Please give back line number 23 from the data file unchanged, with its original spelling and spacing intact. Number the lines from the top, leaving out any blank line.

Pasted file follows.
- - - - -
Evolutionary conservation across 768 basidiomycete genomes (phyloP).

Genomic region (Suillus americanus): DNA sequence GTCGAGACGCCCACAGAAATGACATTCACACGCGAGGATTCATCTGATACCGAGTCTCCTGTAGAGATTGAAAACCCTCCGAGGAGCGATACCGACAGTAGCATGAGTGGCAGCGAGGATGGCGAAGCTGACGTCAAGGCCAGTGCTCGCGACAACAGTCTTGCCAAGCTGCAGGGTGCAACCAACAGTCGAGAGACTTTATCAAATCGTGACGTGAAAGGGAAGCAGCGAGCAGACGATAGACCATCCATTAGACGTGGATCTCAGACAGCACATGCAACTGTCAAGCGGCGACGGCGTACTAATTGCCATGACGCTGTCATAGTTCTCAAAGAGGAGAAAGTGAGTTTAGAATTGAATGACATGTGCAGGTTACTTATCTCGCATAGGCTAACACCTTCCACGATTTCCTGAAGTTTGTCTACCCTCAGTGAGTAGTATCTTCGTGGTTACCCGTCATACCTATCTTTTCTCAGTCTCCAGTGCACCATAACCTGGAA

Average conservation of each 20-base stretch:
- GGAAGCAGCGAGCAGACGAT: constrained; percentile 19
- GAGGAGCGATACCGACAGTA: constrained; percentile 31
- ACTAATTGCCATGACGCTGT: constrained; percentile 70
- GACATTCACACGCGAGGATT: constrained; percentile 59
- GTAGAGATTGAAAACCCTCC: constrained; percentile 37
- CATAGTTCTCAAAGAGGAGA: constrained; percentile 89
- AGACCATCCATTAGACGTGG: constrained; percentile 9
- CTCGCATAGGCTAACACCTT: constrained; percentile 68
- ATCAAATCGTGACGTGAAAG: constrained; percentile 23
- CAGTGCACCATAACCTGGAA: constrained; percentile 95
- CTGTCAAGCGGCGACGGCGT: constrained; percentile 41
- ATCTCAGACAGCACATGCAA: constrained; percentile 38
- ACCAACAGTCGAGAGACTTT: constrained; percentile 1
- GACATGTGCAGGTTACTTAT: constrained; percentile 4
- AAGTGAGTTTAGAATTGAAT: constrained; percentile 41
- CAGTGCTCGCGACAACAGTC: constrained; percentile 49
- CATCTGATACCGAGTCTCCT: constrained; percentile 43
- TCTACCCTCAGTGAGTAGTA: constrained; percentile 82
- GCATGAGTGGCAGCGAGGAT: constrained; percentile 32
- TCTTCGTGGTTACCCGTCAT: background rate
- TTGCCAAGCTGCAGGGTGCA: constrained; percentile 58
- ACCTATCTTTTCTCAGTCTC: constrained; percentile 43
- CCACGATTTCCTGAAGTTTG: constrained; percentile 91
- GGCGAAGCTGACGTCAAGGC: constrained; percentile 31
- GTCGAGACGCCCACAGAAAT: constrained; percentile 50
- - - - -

- TCTTCGTGGTTACCCGTCAT: background rate